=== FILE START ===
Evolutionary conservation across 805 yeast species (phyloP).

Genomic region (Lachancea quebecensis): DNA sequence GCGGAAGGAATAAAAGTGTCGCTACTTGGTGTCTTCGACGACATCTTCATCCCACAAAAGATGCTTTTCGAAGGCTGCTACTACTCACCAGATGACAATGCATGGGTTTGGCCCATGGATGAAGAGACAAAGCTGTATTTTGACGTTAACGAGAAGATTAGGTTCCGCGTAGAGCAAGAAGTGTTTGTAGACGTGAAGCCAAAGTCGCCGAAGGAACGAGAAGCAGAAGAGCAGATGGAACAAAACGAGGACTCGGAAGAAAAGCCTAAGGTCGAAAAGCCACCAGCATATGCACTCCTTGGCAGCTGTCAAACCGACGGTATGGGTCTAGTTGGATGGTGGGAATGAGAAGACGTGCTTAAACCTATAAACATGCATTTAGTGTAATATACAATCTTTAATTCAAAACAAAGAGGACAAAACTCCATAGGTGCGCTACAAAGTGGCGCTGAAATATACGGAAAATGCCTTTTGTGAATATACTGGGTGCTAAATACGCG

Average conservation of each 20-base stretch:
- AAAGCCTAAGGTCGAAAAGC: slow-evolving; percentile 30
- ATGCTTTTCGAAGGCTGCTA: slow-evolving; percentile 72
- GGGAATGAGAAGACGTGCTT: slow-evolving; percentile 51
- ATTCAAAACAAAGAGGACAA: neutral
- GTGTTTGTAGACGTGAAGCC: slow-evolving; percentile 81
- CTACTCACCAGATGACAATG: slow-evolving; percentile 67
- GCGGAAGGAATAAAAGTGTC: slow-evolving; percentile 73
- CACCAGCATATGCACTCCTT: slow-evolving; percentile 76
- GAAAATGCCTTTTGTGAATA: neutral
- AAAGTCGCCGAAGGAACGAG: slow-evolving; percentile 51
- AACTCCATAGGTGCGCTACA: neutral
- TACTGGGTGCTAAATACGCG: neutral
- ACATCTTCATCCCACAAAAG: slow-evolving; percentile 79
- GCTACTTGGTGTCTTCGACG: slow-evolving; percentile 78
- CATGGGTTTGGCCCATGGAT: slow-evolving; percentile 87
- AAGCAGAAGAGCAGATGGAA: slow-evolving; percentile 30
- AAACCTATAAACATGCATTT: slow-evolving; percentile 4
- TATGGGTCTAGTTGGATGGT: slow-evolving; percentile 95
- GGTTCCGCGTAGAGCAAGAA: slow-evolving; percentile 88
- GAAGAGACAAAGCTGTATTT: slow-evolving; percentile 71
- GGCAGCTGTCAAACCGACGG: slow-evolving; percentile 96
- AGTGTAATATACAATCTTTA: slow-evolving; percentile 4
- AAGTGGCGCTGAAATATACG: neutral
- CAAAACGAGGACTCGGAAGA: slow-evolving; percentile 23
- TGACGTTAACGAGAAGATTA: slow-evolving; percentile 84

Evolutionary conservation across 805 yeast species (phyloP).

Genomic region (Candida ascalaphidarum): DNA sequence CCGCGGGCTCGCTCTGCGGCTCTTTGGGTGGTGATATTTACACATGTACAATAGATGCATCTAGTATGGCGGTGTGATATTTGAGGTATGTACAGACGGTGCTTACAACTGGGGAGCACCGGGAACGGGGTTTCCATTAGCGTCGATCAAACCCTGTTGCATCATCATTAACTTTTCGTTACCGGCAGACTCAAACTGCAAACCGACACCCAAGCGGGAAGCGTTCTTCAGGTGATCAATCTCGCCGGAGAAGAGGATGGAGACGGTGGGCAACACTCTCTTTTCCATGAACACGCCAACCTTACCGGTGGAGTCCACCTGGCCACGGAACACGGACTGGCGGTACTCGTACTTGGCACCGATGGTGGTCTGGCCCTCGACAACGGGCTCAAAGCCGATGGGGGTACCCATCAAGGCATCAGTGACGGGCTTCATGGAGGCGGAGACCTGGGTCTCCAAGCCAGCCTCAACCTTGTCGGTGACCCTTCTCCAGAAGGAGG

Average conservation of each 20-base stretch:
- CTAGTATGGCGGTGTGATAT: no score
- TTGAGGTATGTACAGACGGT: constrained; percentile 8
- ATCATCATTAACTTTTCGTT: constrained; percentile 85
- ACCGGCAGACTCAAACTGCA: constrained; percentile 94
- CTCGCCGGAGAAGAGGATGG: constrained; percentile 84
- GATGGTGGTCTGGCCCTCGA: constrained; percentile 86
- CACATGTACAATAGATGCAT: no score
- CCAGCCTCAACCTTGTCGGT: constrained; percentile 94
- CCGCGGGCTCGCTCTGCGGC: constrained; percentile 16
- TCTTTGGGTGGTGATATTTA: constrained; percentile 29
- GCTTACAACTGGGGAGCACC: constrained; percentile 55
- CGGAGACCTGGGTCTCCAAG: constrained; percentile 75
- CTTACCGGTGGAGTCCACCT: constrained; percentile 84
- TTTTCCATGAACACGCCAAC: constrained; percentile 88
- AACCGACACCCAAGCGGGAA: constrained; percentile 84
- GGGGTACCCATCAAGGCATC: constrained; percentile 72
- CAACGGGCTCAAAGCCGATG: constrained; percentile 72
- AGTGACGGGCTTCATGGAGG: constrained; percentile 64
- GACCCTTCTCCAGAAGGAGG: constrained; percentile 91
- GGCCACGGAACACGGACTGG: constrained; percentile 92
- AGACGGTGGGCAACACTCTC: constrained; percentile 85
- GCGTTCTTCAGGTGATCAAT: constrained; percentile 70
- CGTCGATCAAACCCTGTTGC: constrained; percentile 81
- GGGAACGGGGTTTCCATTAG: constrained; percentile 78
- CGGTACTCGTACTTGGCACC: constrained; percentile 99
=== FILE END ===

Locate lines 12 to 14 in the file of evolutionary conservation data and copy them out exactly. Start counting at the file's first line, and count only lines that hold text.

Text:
- GAAAATGCCTTTTGTGAATA: neutral
- AAAGTCGCCGAAGGAACGAG: slow-evolving; percentile 51
- AACTCCATAGGTGCGCTACA: neutral